Once the TAC has heard the appeal it must issue a determination within 90 days of its decision. The legislation now calls for all determinations of the TAC to be anonymised and made available on their website. Several determinations have now been published online and vary from personal tax matters such as the applicability of income tax and succession planning reliefs to VAT obligations. The publication of these determinations going forward will bring improved certainty to the interpretation of the law for practitioners and tax payers alike.

A further development is that by default, TAC cases are to be heard in public, however there is an option for a case to be held in private. There is also no longer a need to physically attend for testimony and a case can be presented to the TAC both orally and in writing. 

There is also scope under the new legislation for Revenue to give evidence in support of increasing the scope of their assessment.

Previously, a tax payer had recourse to a rehearing in the Circuit Court in the event of an unfavourable decision. Under the new legislation, there is no longer a right of rehearing available to tax payers and thus, in the event of seeking a further appeal, the only option now is for a tax payer to bring a costly High Court challenge on a point of law. This significantly reduces the scope for tax payers to engage in the legal system as a means of defending their position. Further, there are few who would be in a financial position to bring a High Court challenge unless out of absolute necessity. 

Point of law challenge

The procedure for bringing a challenge has also been amended and now a case stated for the opinion of the High Court must be prepared by the commissioners of the TAC. Further, it must be prepared in conjunction with the parties to the appeal, and any such appeal must be brought within 3 months of determination. While the taxpayer has an opportunity during this process to put forward responses to the draft case stated as prepared by the TAC they have no avenue to appeal what is included in the case stated to the High Court.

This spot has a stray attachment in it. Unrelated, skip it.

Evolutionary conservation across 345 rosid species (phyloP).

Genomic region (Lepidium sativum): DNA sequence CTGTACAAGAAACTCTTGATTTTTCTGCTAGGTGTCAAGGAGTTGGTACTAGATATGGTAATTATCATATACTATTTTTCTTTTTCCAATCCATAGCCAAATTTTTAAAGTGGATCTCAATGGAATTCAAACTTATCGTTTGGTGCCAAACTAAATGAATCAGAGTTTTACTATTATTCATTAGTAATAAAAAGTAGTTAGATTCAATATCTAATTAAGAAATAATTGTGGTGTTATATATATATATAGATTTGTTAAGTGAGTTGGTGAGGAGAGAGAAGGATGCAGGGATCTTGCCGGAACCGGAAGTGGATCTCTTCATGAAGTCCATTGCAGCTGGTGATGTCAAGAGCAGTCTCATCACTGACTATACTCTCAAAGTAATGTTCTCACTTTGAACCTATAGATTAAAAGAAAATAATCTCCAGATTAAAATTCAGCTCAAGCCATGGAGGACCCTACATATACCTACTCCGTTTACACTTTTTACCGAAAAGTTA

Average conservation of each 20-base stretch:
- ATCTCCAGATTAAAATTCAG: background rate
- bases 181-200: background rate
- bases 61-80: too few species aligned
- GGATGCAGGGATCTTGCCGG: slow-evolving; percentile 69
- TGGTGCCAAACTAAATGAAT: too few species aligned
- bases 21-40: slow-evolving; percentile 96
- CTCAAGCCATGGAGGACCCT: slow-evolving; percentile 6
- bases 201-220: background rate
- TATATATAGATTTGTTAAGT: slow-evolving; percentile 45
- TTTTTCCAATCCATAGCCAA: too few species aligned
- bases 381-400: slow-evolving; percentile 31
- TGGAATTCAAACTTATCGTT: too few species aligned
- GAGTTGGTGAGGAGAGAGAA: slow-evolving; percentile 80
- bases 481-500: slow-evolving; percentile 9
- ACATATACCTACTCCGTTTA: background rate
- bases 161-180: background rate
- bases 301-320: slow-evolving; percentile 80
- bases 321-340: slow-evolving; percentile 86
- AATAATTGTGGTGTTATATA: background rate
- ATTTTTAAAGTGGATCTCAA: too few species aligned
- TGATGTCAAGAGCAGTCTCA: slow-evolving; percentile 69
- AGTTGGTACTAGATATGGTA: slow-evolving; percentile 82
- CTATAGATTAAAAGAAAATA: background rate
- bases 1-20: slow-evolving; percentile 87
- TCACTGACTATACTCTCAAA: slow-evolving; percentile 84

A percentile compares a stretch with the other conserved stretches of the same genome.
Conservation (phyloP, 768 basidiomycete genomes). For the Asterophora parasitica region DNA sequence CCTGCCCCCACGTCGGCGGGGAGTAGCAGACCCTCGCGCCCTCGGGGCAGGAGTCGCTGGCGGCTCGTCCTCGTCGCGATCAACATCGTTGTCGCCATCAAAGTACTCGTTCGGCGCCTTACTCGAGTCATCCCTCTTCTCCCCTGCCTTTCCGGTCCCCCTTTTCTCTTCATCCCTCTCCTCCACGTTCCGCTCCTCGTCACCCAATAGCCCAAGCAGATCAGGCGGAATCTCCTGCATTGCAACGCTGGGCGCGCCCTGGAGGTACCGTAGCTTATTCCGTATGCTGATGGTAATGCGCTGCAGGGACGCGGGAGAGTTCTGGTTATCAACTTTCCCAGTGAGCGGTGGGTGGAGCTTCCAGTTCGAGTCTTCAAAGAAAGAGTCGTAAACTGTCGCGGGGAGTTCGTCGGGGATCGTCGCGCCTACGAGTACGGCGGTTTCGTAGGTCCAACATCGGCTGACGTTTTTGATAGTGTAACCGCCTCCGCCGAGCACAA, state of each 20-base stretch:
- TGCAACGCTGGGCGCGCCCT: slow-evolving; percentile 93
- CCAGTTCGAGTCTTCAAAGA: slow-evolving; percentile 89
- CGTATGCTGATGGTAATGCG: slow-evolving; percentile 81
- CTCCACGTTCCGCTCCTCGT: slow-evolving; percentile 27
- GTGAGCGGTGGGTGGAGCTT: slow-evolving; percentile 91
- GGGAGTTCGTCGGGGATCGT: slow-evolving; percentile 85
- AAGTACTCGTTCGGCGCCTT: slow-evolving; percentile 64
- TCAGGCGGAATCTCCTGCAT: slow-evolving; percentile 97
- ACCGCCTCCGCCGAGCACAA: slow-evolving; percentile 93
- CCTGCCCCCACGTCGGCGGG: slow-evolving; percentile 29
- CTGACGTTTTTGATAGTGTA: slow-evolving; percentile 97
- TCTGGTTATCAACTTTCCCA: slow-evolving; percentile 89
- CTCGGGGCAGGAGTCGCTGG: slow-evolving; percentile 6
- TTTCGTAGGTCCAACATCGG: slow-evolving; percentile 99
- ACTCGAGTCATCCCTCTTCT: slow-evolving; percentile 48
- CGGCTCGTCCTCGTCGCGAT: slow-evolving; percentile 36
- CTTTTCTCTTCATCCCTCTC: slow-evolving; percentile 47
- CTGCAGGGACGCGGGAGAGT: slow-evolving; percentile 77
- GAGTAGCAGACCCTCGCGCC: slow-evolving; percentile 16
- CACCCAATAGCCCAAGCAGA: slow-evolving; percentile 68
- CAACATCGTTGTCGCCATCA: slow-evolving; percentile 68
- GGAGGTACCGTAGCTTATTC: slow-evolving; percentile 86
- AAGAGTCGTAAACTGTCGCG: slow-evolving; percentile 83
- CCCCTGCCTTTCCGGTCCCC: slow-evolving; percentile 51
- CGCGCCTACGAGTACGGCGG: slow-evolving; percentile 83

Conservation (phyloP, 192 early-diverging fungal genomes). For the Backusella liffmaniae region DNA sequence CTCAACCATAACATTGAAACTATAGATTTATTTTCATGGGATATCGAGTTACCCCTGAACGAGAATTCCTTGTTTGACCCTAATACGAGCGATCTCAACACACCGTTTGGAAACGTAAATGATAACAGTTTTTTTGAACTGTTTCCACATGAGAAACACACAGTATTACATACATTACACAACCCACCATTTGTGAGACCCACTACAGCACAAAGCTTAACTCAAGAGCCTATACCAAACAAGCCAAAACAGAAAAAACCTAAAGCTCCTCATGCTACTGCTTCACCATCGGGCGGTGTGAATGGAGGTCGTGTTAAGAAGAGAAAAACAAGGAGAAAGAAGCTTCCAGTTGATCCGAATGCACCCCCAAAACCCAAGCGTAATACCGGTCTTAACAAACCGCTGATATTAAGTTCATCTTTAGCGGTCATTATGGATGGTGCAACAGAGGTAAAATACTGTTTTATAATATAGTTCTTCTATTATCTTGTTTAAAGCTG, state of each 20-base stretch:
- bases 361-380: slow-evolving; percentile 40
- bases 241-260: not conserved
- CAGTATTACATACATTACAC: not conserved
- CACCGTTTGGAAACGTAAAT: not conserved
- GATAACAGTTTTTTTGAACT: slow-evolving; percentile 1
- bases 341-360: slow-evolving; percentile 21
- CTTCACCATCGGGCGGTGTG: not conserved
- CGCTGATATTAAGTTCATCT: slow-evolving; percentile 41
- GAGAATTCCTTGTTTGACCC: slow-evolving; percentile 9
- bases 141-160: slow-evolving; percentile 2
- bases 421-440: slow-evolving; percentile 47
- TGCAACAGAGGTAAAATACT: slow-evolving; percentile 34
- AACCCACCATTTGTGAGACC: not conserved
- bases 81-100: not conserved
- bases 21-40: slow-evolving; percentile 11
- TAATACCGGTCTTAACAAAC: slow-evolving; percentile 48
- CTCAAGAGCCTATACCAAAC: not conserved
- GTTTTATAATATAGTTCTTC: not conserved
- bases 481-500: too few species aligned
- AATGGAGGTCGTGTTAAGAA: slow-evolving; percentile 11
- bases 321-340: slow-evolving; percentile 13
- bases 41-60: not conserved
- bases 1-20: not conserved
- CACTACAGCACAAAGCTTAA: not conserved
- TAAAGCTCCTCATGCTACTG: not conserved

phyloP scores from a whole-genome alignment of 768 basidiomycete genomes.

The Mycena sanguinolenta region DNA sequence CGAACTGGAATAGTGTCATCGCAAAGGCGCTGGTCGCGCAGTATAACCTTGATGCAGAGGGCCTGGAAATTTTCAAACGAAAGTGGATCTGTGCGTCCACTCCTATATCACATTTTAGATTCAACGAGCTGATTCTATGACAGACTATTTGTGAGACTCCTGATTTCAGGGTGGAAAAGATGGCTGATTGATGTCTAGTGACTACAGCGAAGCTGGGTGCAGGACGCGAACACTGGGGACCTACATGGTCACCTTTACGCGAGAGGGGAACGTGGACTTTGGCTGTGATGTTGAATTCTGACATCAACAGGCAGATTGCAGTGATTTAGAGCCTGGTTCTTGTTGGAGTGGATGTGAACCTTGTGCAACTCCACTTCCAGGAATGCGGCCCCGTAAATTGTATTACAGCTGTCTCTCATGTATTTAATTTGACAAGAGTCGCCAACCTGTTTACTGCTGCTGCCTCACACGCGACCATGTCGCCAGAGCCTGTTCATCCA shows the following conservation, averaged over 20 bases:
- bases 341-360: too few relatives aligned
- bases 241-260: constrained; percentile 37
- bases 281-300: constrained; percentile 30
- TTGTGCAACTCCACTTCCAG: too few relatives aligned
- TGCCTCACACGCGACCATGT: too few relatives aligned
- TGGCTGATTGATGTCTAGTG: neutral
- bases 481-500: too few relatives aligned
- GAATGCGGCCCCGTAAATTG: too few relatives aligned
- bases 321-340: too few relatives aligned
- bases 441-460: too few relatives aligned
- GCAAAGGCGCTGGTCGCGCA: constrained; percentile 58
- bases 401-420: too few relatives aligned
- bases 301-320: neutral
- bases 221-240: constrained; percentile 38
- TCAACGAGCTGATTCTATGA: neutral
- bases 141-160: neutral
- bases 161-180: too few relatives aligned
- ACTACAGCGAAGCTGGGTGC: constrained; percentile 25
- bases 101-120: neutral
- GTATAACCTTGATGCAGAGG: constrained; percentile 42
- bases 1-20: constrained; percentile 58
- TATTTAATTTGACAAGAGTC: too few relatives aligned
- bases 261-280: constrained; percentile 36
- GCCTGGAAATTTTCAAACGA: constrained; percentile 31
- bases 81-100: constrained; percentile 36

Conclusion

It is our view that while the new procedures may attempt to introduce enhanced efficiency and independence of process, there is an argument that the tax payer is being denied any real access to justice in circumstances where a decision of the TAC may not be fair, just or well assessed. 

In the absence of recourse to the Circuit Court, there is the potential for erroneous decisions of the TAC to go unchallenged. It is not feasible for the majority of tax payers to bring a High Court judicial review or challenge in circumstances where they feel they are aggrieved; and it is arguable that in the vast majority of cases, most tax payers will de disinclined to pursue a matter any further for fear of being unsuccessful. Thus, we would highlight the need for proactive consultation with your tax advisors where an appeal is being considered. It is vital going forward that the strongest possible case be made to the TAC in order to eliminate the potential for future costly litigation.

View the full Deloitte Private Matters December 2016 edition for more interesting articles


For more information please contact:

Sandra Brennan
Senior Manager, Tax and Legal
sabrennan@deloitte.ie
+353 1 417 2595

Julia Hussey
Manager, Tax and Legal
jhussey@deloitte.ie
+353 1 417 2294